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where they were most courteously received by Mr. W. MacLeod, curator, and Dr. F. S. Barbarin, assistant curator, who pointed out the many works of art in the building. After spending some time most pleasantly at the gallery, the line was again formed, and a visit was made to the Jefferson School-Building, where Professor Walter Smith, State-director of art-education in Massachusetts, addressed the teachers of the District of Columbia on the subject of " Drawing in public schools."

The large hall was filled with the teachers and their friends, who paid the closest attention to the professor's conversational explanations and blackboard-illustrations of the value and practical methods of teaching



The department assembled at 7 o'clock.

The PRESIDENT. It was considered important to have the subject of school-hygiene treated on this occasion by some one who could speak with authority, and accordingly we have invited the gentleman that I now have the honor of introducing to you, Dr. A. N. Bell, of New York, editor of The Sanitarian. [Applause.]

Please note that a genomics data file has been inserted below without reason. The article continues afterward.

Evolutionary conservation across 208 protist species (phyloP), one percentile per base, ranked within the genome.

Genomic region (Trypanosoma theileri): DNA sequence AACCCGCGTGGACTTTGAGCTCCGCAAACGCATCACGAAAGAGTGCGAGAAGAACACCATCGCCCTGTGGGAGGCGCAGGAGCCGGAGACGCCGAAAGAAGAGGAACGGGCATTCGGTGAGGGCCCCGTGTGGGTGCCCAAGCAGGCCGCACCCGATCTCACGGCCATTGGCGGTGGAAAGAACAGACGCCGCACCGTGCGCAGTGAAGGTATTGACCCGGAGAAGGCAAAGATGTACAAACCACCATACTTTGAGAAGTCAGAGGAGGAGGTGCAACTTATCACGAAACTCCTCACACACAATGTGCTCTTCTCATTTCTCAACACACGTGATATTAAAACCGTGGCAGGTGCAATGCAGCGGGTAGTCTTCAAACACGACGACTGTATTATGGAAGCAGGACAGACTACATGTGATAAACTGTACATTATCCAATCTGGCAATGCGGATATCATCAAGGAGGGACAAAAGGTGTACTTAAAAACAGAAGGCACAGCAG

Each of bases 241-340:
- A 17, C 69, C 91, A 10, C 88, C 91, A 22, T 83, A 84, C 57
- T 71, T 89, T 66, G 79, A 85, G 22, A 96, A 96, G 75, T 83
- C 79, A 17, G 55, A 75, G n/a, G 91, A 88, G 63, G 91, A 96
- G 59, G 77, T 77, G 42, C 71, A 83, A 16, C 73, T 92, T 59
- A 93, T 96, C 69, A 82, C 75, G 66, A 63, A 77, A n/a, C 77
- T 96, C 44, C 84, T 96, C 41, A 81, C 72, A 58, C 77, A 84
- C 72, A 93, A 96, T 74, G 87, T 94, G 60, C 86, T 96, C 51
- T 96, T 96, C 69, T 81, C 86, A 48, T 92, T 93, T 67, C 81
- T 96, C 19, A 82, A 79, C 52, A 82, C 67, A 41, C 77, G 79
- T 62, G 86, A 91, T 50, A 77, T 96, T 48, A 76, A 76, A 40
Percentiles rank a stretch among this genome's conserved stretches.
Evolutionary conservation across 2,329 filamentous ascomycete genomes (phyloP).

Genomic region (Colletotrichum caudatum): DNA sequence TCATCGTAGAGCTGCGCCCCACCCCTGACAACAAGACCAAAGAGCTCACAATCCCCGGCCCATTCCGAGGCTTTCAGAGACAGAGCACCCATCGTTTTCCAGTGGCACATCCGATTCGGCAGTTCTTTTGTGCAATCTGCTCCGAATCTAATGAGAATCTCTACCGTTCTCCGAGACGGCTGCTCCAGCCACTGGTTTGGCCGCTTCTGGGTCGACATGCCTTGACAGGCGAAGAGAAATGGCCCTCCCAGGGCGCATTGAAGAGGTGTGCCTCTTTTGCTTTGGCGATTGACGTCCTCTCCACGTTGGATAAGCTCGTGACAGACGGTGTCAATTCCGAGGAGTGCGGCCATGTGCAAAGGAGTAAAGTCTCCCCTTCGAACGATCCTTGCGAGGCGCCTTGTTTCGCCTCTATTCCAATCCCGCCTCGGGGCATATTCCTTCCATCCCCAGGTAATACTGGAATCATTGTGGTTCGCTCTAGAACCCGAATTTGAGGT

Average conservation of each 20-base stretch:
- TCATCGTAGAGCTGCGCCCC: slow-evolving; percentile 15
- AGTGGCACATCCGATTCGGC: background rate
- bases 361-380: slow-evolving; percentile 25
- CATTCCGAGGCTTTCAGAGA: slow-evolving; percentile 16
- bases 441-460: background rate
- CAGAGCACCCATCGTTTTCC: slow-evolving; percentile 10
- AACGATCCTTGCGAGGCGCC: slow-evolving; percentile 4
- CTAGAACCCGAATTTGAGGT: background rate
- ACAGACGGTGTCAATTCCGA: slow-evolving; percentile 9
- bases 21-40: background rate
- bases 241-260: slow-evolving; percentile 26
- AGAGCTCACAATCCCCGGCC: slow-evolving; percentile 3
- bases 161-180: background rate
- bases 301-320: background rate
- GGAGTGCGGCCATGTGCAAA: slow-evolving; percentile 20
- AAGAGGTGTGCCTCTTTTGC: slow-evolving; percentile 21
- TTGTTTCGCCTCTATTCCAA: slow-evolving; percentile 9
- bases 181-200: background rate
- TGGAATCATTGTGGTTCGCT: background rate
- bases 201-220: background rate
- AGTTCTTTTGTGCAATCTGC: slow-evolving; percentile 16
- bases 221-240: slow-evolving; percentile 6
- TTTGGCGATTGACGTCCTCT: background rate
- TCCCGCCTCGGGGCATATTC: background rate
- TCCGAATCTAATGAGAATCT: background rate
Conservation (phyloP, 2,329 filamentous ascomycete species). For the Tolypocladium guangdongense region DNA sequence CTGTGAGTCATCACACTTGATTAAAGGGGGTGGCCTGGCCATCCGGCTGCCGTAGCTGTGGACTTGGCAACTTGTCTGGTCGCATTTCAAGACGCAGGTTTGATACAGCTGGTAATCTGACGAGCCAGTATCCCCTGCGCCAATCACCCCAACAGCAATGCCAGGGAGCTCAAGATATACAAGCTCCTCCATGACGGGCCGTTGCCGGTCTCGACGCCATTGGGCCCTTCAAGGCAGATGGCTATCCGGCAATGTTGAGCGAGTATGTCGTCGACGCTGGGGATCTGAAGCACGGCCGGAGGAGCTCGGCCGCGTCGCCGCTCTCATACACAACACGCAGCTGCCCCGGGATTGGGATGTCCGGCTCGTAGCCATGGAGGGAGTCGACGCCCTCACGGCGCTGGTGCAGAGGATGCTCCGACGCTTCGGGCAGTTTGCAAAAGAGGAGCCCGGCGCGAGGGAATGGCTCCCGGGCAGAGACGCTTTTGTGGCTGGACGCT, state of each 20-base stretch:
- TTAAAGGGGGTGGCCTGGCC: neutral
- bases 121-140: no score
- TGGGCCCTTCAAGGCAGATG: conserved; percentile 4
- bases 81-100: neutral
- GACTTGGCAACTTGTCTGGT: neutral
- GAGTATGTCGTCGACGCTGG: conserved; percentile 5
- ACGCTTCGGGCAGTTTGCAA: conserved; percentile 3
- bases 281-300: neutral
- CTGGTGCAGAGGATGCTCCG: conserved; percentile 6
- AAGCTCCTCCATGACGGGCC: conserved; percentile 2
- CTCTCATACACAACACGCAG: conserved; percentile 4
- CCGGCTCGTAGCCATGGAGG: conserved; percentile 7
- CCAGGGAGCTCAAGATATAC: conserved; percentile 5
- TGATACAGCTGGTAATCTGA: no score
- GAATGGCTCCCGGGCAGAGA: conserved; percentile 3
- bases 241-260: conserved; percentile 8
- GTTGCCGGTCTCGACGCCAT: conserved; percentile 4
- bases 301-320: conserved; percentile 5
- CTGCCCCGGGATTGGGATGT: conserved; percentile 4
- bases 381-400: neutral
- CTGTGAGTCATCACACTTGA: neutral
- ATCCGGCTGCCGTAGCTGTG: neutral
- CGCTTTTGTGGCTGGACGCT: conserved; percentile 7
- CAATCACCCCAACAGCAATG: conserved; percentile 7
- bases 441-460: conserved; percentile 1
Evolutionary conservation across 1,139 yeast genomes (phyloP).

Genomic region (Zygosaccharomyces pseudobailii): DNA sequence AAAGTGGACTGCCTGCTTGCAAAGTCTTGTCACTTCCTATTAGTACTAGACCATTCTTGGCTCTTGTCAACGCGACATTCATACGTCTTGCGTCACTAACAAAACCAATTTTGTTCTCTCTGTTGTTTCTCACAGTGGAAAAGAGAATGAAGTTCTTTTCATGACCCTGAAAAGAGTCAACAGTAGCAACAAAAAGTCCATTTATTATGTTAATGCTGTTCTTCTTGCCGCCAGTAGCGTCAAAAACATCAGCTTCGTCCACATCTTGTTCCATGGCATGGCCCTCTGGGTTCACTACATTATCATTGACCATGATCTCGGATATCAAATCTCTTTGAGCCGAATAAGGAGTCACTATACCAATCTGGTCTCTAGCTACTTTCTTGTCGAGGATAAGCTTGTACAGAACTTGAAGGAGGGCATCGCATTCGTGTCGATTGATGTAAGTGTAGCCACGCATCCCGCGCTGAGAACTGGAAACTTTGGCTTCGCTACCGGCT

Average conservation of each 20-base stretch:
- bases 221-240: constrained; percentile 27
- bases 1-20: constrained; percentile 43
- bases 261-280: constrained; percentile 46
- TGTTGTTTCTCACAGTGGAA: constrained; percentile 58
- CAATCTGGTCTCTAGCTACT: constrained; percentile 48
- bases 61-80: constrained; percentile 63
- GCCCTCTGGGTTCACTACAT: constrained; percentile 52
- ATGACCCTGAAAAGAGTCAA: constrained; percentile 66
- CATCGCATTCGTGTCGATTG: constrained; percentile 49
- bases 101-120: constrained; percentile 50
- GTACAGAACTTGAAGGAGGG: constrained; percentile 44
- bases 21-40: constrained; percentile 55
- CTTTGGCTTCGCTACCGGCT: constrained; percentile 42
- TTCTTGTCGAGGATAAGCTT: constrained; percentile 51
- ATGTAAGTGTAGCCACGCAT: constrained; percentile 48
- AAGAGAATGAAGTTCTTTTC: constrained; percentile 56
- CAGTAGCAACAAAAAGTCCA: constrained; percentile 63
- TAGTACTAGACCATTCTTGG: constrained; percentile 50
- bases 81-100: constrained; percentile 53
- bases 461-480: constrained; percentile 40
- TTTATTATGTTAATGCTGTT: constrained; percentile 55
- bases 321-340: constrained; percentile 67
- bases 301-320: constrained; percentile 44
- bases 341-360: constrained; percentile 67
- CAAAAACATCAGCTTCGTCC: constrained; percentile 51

Dr. Bell said:


Mr. PRESIDENT, LADIES, AND GENTLEMEN: The paper which I have the honor of reading to you this evening is entitled


Education is a primary necessity of man. It is by education that the organs of the body acquire accuracy in their movements. The senses of sight, hearing, taste, and smell all learn to act. And the earliest charm of infant-life is to observe the progress of the education of the senses; to watch the study of a toy; to see the hands holding it at various distances, turning its different sides to view, tasting it, shaking it, and finally, when a little older, breaking it to see whence comes the noise. Who that has watched this process has not learned the first accomplishment of a teacher, to promote the education of the senses by the association of physical exercise, amusement, and study?